By Wendell Brock, For the AJC #atlanta-ga
The Korean fried chicken is a product of masterful technique. Twice fried, and glazed with a sweet, not-too-prickly sauce, the skin crackles when you bite into it.
The ramen is a long-simmered labor of love. The Korean-born restaurant owner with no formal culinary training spent years on a quest for the perfect broth, and he succeeded.
The sushi is fresh, pristine, artfully composed.
Yakitori Jinbei — a small Japanese-Korean restaurant tucked away in a nondescript shopping center — is that classic hole-in-the-wall with terrific food. Owner Jae Choi makes it all look easy, but he’ll be the first to tell you it hasn’t always been that way.
As a young man growing up in Chicago, he wanted to go to culinary school, but his parents told him: “That’s not why we came to America.” So, he put his dream on the back burner, became a successful optometrist, and, after selling off an eye-care business with five Atlanta stores, purchased Yakitori Jinbei in 2017.
Little did he know he had bought a problematic restaurant.
In June 2018, the business hit bottom. “Sales were abysmal,” said the 43-year-old father of two. “I told my mom: ‘You were right. I should just get out of this and go back to being an optometrist.’” He quietly put Jinbei up for sale.
“And, then, this crazy miracle happened.”
The game-changer was a call from Guy Fieri’s “Diners, Drive-Ins and Dives.”
Choi thought he was being pranked. But, Jinbei made the cut, and the Food Network show aired in February 2019. The appearance catapulted the humble spot to stardom. It also gave the restaurant the financial stability it needed to make some renovations, hire an accomplished sushi chef and weather COVID-19.
Recent pandemic challenges “reminded me of our original days when we did no business,” Choi said. “I’m grateful we went through that period, because it allowed us to go, ‘OK, well, what do we do now? We need to regroup.’”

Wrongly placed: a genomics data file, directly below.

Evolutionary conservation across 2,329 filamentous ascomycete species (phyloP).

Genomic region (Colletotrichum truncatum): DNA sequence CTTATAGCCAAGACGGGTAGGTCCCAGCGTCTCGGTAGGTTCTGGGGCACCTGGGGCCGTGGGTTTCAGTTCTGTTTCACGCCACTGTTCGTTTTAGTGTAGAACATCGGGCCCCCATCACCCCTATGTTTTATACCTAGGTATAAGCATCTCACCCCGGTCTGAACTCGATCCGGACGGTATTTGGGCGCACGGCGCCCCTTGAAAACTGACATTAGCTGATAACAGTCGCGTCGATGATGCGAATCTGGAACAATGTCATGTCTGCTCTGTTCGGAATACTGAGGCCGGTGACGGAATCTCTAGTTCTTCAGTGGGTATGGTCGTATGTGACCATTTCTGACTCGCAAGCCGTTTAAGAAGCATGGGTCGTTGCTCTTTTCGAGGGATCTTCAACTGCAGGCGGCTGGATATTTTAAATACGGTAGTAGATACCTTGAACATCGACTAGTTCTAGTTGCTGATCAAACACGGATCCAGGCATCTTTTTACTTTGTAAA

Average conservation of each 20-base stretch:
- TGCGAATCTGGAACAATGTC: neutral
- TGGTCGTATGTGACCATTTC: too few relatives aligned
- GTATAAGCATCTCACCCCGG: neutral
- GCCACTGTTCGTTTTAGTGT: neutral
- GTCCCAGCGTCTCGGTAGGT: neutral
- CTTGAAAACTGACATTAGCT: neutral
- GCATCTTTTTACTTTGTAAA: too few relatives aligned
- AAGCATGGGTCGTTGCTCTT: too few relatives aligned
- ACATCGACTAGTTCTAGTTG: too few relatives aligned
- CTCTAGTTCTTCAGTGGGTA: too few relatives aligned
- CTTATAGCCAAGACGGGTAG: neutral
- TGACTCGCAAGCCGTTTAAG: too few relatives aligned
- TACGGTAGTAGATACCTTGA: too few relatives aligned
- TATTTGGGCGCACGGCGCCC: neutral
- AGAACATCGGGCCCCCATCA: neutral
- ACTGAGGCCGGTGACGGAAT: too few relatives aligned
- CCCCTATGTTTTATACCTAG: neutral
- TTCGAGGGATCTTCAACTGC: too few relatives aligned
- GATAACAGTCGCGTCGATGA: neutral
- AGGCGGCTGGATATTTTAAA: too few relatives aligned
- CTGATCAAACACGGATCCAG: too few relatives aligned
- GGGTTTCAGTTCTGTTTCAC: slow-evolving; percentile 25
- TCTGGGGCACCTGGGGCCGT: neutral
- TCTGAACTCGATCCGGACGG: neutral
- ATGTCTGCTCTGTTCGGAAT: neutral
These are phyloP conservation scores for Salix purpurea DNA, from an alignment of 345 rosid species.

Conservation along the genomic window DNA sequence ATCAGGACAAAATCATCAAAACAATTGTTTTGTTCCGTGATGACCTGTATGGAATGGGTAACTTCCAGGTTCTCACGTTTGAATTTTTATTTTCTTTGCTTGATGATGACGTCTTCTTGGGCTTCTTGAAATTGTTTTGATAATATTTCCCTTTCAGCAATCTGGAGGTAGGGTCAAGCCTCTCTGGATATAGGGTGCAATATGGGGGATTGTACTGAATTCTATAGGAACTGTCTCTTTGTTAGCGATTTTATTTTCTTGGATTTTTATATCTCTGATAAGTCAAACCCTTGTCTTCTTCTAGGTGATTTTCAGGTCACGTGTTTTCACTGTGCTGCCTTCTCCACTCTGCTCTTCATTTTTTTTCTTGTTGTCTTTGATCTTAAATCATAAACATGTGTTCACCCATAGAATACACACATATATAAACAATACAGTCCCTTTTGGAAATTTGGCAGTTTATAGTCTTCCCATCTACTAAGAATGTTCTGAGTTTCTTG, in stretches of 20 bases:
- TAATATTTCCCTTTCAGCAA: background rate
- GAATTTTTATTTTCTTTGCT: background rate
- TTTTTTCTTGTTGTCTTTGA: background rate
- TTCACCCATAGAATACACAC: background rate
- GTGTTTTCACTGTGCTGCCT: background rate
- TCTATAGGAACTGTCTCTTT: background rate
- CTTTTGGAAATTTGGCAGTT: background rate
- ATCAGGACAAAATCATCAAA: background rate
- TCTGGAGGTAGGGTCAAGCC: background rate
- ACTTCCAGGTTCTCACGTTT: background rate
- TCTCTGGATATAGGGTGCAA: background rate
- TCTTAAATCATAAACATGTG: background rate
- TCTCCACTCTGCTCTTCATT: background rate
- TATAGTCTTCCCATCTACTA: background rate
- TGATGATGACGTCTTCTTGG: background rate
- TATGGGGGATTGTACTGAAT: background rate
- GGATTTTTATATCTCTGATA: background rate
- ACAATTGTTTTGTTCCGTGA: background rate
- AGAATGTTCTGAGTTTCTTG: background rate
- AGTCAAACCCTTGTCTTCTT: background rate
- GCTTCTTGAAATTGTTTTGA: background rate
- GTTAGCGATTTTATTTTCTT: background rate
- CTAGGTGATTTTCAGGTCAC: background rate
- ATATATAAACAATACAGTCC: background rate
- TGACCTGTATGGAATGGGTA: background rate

Even before COVID-19, Choi wanted his takeout ramen to be manageable for customers who might need to eat in their office, hotel or car. Jinbei’s pre-cooked noodles come in recycled plant-fiber bowls that can withstand the heat. (Just dump in the hot broth, and you’re ready to slurp.) Thanks to the recent upswing in takeout, however, he has had to procure vented plastic foam containers for the hot chicken.
Today, Choi and his new sushi chef, Joseph Kwon, work in true collaboration, but the owner has the final say. “It’s gotta taste good,” said Choi, who, as it turned out, purchased another optometry practice in Peachtree City in 2018, and sees patients part time.
One thing Jinbei doesn’t serve is its namesake yakitori (head-to-tail chicken, grilled on skewers over charcoal). “It’s a lot for my kitchen right now,” he said.
Still, there’s no way he’s going to rename the restaurant, not since “Diners, Drive-ins and Dives” made it famous. “That would be the biggest advertising blunder ever.”
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Menu: Japanese and Korean classics and contemporary sushi; no yakitori at the moment
Alcohol: beer, wine and sake
What I ordered: Korean fried chicken; naruto ramen; buriburi roll; tuna carpaccio. Exceptional fried chicken; bright, clean-tasting fish. I would so love to have this place in my neighborhood.
Service options: dine-in; takeout (curbside available); delivery via DoorDash and GrubHub
Safety protocols: sushi bar is closed; Japanese bamboo screens have been placed between tables; masks encouraged, but not required
Address, phone: 2421 Cobb Parkway SE, Smyrna; 770-818-9215
Hours: 11 a.m.-9:30 p.m. Mondays-Thursdays, 11 a.m.-10 p.m. Fridays-Saturdays